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Revolution Through The Eyes Of A Child

Children are not immune from revolutions and the impact on people’s lives
Fars Media Corporation, CC BY 4.0 , via Wikimedia Commons
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Children are not immune from revolutions and the impact on people’s lives

Hello, Radio Readers; this is Kim Perez, and I am coming to you from the history department at Fort Hays State University. The books I will be discussing, the two-book series Persepolis and Persepolis 2 by Marjane Satrapi, are the first in our Spring 2022 reader’s theme: Graphic Novels:  Worth a Thousand Words.  

Hello, Radio Readers; this is Kim Perez, and I am coming to you from the history department at Fort Hays State University. The books I will be discussing, the two-book series Persepolis and Persepolis 2 by Marjane Satrapi, are the first in our Spring 2022 reader’s theme: Graphic Novels:  Worth a Thousand Words.  

The first novel in the series, Persepolis:  The Story of a Childhood, was published in 2003 and centered on her life until the age of fourteen when she was sent away to Austria to attend a French school because her parents feared for her safety in her home country of Iran. The sequel, Persepolis 2: The Story of a Return, was published in 2004 and picks up where the first one left off; it covers her time in Austria, her return to Iran, her marriage to an Iranian man, her divorce, and finally her departure from Iran to start a new life in France, where she remained. Time Magazine recently listed Persepolis as one of “The 100 Best YA Books of All Time.” You can find Satrapi’s novels on the shelves in the Young Adult section of libraries and bookstores, but don’t let that deter you from picking them up. I am a fan of YA novels because I read a lot of weighty stuff and find that YA balances out my reading. Plus, YA has developed as a genre, and there are a lot of great authors producing great work. Satrapi’s books are not juvenile in tone, even though they are marketed for young adults and written from a young girl's perspective.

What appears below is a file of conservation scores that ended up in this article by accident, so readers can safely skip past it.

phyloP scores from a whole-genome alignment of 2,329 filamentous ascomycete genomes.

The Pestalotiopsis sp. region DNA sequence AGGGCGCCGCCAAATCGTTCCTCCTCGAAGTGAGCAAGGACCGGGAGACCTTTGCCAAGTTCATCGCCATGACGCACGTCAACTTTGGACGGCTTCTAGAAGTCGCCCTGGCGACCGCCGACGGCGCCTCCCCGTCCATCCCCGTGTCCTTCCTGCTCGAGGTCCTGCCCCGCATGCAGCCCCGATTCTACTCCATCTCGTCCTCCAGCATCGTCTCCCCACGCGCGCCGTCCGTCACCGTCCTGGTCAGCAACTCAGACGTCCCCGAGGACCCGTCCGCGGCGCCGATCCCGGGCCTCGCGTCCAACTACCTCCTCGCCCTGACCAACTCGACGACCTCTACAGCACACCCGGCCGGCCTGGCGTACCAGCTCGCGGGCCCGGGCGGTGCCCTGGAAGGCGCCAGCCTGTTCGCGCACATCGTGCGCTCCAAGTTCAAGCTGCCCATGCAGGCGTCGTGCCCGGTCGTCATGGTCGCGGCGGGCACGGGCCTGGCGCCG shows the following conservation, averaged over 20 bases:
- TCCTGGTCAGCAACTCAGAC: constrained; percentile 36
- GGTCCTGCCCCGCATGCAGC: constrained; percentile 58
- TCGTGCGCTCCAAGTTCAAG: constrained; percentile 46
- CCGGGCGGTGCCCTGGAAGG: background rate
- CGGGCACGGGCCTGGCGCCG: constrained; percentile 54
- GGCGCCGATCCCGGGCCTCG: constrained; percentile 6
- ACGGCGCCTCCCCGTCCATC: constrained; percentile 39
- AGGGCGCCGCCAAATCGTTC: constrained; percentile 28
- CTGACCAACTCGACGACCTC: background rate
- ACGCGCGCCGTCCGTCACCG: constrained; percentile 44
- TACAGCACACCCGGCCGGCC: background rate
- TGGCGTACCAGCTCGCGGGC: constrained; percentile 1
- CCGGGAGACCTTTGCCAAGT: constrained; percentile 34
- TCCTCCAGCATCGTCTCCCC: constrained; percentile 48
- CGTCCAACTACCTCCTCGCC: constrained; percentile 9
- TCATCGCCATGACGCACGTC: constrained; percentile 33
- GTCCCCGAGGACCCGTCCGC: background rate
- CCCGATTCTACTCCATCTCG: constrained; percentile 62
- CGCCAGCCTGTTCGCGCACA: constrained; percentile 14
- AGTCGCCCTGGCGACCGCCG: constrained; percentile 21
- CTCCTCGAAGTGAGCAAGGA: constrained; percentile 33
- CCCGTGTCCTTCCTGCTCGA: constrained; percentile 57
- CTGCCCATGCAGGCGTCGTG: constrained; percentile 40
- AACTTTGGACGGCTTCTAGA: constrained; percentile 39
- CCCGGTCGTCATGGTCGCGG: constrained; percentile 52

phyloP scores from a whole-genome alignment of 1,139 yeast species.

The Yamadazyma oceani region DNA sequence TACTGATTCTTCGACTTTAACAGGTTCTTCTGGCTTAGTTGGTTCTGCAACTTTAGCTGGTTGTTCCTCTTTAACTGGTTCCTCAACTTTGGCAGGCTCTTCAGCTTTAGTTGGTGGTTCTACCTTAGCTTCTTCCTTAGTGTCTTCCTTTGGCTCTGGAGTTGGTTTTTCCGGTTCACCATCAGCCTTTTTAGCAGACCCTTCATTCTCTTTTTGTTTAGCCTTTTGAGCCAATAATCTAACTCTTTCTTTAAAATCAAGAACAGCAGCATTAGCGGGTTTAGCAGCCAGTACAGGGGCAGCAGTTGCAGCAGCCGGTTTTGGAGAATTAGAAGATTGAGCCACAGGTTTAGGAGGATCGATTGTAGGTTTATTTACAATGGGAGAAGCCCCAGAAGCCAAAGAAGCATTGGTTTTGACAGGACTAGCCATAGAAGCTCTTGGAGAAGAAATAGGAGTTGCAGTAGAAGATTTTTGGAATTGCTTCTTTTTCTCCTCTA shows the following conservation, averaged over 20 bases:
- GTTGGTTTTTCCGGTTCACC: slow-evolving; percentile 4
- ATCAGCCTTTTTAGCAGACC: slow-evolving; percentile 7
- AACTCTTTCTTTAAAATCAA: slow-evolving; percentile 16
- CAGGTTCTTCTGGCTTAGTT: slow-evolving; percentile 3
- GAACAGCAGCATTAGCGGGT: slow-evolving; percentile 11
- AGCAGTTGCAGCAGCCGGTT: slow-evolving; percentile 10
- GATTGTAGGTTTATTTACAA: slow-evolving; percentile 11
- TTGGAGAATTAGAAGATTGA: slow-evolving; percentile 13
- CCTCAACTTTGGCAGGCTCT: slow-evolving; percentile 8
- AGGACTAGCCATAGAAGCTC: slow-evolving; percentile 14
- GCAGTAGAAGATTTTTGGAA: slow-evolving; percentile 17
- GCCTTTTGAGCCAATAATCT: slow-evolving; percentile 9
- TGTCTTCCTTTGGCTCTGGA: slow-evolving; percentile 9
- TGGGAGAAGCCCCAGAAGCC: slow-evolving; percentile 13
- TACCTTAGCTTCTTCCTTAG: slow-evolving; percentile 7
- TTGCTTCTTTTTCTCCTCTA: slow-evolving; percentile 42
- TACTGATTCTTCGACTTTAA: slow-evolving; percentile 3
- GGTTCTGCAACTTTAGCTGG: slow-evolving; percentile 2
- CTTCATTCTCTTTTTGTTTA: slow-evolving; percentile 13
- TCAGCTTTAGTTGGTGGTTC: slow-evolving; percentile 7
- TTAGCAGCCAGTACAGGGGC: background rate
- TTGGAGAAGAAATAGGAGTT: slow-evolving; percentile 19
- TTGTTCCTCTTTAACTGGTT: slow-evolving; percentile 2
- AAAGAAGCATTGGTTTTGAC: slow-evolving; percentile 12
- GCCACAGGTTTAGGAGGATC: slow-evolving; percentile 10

These novels are part of a tradition of deeply serious political and cultural events being recounted from a child’s perspective. I became aware of this trend when I read Ji-Li Jiang’s Red Scarf Girl in 1997 about the Cultural Revolution in China and promptly invited her to western Kansas to speak. And one of the most recent books published from the perspective of a young girl was Malala: My Story of Standing Up for Girls’ Rights. These stories deal with incredibly sensitive issues, but they seem more palatable when presented from a child’s perspective (and, in these particular cases, young girls).

Why is that, I wonder? All these books that I mentioned were written when the authors were adults. Why didn’t they write their recollections from their adult perspective? Why did they market these books to a younger audience? These are interesting questions. Perhaps it is because these sensitive political events are more objective when told from the perspective of the innocence of youth? Young anger, rebellion, and fear are less scary than those same emotions coming from an adult? Perhaps the stories about how these events affected young, innocent children have more emotional impact? Or, telling these stories in relatable ways to youth will increase the likelihood that events such as those recounted in these books will not happen again? I don’t have the answers…. but I continue to contemplate the questions.

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Spring Read 2022: Graphic Novels—Worth a Thousand Words 2022 Spring ReadHPPR Radio Readers Book Club
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